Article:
49ers to be without second-leading receiver vs. Buccaneers

first_imgSANTA CLARA — Coach Kyle Shanahan said the 49ers will be without receiver Pierre Garçon and guard Joshua Garnett against the Tampa Bay Buccaneers and that linebacker Reuben Foster is questionable to return.Foster has not played since he suffered a hamstring injury in the first half of the 49ers’ 18-15 loss to Arizona on Oct. 28 and Friday marked the third straight day he’s been limited in practice.“He’s looked better each day,” Shanahan said. “This has been his first week of practice, but …last_img read more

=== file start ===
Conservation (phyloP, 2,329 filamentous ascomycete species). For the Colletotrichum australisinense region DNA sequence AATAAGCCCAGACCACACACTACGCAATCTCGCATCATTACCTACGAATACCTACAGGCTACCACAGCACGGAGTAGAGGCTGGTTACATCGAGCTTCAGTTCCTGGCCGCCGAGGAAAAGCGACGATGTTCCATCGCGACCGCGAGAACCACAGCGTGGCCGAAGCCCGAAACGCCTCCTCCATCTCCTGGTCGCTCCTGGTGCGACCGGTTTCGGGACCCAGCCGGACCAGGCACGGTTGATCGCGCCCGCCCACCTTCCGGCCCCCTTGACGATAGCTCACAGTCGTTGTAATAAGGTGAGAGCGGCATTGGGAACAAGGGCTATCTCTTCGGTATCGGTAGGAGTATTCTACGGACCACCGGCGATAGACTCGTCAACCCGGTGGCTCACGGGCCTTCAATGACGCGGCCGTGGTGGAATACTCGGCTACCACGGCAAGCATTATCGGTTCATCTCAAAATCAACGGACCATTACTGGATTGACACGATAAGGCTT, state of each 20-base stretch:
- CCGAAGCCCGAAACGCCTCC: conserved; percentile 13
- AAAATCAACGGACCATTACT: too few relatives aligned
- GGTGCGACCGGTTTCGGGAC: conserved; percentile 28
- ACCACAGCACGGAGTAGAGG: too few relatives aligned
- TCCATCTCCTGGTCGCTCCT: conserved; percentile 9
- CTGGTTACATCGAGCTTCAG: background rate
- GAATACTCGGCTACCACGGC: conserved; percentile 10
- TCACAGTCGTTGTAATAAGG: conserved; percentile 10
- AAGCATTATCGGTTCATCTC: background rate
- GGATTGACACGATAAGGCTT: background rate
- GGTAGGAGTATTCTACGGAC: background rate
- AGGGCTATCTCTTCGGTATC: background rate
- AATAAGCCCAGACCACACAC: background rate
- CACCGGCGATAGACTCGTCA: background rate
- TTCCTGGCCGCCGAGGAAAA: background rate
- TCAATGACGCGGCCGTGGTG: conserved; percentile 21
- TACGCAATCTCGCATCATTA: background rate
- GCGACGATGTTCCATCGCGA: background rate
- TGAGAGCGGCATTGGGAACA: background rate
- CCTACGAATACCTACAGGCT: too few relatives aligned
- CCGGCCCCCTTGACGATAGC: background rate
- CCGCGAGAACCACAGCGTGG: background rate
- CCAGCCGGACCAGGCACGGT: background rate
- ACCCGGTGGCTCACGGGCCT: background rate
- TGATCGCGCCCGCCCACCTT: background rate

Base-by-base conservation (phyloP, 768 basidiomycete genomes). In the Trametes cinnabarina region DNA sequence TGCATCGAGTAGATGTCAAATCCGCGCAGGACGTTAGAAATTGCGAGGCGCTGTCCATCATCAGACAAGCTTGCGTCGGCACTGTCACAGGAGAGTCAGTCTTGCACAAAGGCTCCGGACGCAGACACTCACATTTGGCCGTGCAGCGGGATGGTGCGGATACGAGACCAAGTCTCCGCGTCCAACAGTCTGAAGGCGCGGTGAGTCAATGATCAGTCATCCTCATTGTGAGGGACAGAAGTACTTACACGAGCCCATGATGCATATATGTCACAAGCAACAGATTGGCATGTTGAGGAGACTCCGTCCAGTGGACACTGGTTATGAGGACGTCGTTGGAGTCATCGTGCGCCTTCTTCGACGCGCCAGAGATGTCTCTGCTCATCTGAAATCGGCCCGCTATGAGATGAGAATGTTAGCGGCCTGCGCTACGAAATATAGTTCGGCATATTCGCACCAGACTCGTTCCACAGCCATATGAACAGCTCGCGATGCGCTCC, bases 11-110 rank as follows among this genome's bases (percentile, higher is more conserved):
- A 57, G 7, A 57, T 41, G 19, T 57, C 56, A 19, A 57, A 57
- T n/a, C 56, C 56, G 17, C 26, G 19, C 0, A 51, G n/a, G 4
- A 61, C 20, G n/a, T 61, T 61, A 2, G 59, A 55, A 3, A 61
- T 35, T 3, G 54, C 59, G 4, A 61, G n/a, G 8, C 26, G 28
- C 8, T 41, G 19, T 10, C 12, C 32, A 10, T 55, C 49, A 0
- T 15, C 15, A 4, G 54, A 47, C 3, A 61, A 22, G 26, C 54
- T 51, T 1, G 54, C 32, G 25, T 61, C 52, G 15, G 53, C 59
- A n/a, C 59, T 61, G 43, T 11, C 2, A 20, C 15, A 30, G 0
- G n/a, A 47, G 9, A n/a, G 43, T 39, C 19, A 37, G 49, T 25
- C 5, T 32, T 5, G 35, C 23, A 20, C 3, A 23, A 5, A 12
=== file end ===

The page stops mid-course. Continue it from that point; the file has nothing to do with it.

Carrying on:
Soccer City: an architect’s dream